Fri, Mar. 12th, 2010
10:35 AM, Trottier Building 2100
In Pursuit of the Salesman:
Mathematics at the Limits of Computation
The traveling salesman problem, or TSP for short, is easy to state: given a number of cities along with the cost of travel between each pair of them, find the cheapest way to visit them all and return to your starting point. Easy to state, but difficult to solve! Despite decades of research by top applied mathematicians around the world, in general it is not known how to significantly improve upon simple brute-force checking. It is a real possibility that there may never exist an efficient method that is guaranteed to solve every instance of the problem. This is a deep mathematical question: Is there an efficient solution method or not? The topic goes to the core of complexity theory concerning the limits of feasible computation. For the stout-hearted who would like to tackle the general version of the TSP, the Clay Mathematics Institute will hand over a $1,000,000 prize to anyone who can either produce an efficient general method or prove an impossibility result.
The complexity question that is the subject of the Clay Prize is the Holy Grail of traveling-salesman-problem research and we may be far from seeing its resolution. This is not to say that mathematicians have thus far come away empty-handed. Within the theoretical community the problem has led to a large number of results and conjectures that are both beautiful and deep. In the arena of exact computation, an 85,900-city challenge problem was solved in 2006, in a computation that took the equivalent of 136 years on top-of-the-line computer workstations. On the practical side, solution methods are used to compute optimal or near-optimal tours for a host of applied problems on a daily basis, from genome sequencing to arranging music on iPods.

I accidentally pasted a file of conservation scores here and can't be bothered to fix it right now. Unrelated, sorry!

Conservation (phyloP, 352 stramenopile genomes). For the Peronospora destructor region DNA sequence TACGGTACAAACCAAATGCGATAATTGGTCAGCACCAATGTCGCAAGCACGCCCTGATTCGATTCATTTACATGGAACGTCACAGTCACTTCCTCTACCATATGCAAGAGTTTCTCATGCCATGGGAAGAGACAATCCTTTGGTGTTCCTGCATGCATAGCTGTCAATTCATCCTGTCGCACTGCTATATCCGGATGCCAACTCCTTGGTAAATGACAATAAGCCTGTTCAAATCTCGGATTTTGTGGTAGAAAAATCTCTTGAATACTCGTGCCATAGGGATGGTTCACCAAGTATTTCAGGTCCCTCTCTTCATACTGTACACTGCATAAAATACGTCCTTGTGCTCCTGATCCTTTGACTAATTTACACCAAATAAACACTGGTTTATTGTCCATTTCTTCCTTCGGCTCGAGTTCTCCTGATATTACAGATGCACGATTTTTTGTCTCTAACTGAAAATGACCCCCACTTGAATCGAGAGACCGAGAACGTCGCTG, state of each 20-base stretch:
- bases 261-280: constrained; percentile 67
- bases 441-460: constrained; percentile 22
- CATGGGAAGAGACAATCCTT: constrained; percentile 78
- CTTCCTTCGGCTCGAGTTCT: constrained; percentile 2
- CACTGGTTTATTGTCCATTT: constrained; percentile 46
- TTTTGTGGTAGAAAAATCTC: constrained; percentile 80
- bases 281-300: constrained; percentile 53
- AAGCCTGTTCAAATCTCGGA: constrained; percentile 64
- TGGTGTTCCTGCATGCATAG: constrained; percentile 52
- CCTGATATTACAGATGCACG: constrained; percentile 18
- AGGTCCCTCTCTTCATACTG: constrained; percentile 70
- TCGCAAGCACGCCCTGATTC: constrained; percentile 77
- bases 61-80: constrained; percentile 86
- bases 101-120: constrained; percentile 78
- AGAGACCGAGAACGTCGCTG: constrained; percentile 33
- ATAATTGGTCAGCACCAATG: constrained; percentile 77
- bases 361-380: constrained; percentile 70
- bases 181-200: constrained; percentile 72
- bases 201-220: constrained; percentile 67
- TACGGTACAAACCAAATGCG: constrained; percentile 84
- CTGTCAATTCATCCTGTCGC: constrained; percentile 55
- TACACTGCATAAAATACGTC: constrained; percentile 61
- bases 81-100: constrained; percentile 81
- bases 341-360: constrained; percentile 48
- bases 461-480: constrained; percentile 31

In this talk we discuss the history, applications, and computation of the TSP, together with an open research area connecting planar graphs and the linear-programming approach to the problem.